On the matter of where the public interest lies, I have had regard to the comments of the Supreme Court in The Governors and Guardians of the Hospital for the Relief of Poor Lying-In Women v. the Information Commissioner[2011] IESC 26 ("the Rotunda judgment"). It is noted that a public interest ("a true public interest recognised by means of a well known and established policy, adopted by the Oireachtas, or by law") should be distinguished from a private interest. Although these comments were made in relation to another provision of the FOI Act, I consider them to be relevant to consideration of public interest tests generally. 
Furthermore, McDermott J., in his December 2016 judgment in F.P. and the Information Commissioner [2014 No. 114 MCA] ("the F.P. case"), which was subsequently approved by the Supreme Court, said that private as opposed to public interests were not a sufficient basis upon which to exercise the discretion in favour of the appellant under the relevant public interest test in that case. He also said that "the ‘public interest’ in granting access is not to be determined on the basis of the appellant’s personal circumstances or desire to explore or pursue civil proceedings or criminal complaints.” It follows that I cannot take into account any private interests that the applicant may have in obtaining the records.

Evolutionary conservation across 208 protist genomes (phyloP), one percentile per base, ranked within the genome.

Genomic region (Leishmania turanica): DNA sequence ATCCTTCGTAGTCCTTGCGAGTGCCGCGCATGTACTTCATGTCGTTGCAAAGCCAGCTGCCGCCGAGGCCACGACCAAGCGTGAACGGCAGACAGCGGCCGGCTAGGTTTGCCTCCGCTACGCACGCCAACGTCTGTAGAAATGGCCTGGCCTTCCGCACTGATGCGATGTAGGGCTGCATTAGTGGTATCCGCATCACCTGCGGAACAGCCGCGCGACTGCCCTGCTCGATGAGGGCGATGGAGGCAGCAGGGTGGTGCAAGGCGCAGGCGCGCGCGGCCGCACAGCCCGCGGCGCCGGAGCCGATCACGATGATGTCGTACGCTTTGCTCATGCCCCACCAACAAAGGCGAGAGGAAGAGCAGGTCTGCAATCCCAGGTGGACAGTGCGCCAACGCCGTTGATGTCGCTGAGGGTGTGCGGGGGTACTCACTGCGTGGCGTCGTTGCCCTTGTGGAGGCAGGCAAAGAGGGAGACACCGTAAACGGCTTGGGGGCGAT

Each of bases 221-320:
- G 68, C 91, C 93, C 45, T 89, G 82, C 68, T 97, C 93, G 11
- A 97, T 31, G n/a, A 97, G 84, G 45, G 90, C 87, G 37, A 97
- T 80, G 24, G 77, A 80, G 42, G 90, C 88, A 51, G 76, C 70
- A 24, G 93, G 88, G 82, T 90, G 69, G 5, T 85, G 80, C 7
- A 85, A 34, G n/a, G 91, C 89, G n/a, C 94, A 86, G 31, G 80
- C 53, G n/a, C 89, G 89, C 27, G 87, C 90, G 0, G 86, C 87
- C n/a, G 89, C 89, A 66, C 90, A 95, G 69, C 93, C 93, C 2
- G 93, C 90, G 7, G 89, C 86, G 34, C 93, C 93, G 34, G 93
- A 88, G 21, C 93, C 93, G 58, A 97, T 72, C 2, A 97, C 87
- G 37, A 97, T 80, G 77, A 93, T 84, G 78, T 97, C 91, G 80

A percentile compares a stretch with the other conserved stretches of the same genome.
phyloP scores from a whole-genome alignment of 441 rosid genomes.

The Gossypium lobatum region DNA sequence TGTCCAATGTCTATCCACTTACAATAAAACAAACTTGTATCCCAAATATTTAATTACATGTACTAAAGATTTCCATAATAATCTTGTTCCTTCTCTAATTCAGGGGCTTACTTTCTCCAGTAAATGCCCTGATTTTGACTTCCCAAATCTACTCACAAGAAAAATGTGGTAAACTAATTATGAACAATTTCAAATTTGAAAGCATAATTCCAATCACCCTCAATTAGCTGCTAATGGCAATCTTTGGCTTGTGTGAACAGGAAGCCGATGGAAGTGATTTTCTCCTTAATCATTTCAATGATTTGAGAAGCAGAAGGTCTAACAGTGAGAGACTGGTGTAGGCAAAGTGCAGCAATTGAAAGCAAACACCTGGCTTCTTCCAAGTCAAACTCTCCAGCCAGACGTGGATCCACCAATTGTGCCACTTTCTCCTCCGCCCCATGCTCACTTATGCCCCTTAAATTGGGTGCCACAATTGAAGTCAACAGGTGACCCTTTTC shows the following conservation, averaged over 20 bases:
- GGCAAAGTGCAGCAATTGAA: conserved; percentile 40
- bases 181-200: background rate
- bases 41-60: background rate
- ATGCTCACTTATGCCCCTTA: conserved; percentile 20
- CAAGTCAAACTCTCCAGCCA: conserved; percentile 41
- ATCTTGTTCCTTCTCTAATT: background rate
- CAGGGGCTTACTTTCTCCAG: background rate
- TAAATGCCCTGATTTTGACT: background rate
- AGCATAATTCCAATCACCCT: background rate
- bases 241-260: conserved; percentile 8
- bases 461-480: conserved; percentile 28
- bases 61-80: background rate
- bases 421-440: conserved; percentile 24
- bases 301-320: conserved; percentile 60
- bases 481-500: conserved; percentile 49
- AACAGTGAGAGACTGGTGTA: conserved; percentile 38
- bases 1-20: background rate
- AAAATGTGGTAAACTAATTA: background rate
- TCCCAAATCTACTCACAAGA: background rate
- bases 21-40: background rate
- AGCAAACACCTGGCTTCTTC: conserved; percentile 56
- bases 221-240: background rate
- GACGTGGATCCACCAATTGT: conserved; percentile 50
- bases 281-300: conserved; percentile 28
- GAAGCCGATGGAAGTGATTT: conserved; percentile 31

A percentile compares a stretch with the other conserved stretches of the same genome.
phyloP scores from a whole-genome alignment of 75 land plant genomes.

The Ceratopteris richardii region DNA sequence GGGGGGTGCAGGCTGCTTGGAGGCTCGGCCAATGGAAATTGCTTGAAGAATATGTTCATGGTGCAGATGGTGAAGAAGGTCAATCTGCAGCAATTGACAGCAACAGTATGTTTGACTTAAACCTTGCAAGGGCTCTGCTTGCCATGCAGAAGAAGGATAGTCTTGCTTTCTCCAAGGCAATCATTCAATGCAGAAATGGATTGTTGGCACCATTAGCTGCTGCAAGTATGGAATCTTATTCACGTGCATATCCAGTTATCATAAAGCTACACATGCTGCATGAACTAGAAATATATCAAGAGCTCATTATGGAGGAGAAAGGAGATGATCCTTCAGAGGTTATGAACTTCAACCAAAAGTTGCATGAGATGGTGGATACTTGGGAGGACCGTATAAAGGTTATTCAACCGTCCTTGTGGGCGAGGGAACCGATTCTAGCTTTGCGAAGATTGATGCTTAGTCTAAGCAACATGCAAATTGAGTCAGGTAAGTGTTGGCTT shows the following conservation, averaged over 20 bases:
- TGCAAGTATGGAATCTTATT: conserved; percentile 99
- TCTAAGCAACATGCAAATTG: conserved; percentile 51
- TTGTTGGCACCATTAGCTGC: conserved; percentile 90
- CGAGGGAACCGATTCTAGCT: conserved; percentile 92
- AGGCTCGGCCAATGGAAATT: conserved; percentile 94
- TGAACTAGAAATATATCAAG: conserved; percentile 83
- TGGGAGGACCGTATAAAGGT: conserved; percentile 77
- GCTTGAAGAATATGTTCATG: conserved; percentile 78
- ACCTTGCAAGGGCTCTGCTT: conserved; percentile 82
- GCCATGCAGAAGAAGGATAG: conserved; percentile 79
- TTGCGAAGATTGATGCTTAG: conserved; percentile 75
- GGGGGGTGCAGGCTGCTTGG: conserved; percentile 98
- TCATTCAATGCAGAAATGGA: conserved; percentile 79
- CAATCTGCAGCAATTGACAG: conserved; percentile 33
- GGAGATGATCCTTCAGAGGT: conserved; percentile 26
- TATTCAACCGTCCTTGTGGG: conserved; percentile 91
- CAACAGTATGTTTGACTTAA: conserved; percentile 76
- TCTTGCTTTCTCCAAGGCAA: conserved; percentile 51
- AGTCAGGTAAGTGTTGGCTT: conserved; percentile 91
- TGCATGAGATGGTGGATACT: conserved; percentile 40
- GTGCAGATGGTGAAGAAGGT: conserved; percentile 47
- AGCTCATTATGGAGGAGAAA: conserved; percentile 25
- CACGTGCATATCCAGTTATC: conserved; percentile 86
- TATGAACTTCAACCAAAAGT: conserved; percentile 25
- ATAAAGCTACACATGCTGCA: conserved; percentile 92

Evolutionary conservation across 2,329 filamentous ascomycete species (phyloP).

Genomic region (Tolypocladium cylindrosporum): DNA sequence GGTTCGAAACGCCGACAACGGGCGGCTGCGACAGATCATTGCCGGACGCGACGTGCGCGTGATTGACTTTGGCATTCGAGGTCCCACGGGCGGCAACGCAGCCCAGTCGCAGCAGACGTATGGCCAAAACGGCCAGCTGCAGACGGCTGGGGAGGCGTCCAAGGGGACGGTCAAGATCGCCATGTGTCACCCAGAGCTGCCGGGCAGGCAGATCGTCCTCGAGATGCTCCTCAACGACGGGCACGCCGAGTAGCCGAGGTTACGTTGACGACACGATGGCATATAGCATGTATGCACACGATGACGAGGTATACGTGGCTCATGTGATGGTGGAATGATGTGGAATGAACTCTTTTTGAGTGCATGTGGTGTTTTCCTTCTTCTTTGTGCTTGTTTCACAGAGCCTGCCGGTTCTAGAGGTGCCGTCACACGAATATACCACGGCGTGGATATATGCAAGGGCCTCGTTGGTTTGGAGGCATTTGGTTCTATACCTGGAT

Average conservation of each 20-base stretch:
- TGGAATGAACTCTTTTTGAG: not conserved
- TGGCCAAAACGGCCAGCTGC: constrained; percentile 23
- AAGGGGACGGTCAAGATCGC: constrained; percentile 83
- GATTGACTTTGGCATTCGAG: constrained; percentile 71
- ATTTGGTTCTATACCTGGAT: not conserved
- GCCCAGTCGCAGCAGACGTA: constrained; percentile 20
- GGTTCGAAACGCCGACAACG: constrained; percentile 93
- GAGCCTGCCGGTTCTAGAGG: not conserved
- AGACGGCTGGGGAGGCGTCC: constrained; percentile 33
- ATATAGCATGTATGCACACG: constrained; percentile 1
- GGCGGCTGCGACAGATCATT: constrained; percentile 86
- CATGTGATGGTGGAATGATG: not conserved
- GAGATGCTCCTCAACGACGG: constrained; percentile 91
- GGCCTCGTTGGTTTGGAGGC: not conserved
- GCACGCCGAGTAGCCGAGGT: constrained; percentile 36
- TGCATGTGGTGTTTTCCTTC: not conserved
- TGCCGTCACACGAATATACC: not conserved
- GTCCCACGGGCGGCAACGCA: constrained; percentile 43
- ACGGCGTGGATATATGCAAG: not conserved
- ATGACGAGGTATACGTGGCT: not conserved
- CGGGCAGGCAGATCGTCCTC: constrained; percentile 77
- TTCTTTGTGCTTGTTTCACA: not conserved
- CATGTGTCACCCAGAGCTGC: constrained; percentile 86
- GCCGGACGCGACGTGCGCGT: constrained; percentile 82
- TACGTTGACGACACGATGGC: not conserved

There is a public interest in this case (as recognised by the FOI Act) in ensuring that the Council is open regarding, and may be held accountable for, the performance of its functions including its administration of the BHIS grant scheme. While this public interest been served to some extent by the details already released by the Council further to this FOI request and by its publication of certain general information regarding BHIS grants, I accept that it would be served further by granting access to the records. That said, it is not appropriate for me to direct that access should be granted to the records on the basis that the applicant is unhappy with the Council's actions or because the records partially relate to him. The records are not solely concerned with the Council's actions and also contain personal information relating to Y. It is also relevant that the works in this case were not carried out by the Council. The FOI Act is not primarily concerned with ensuring the accountability of private individuals.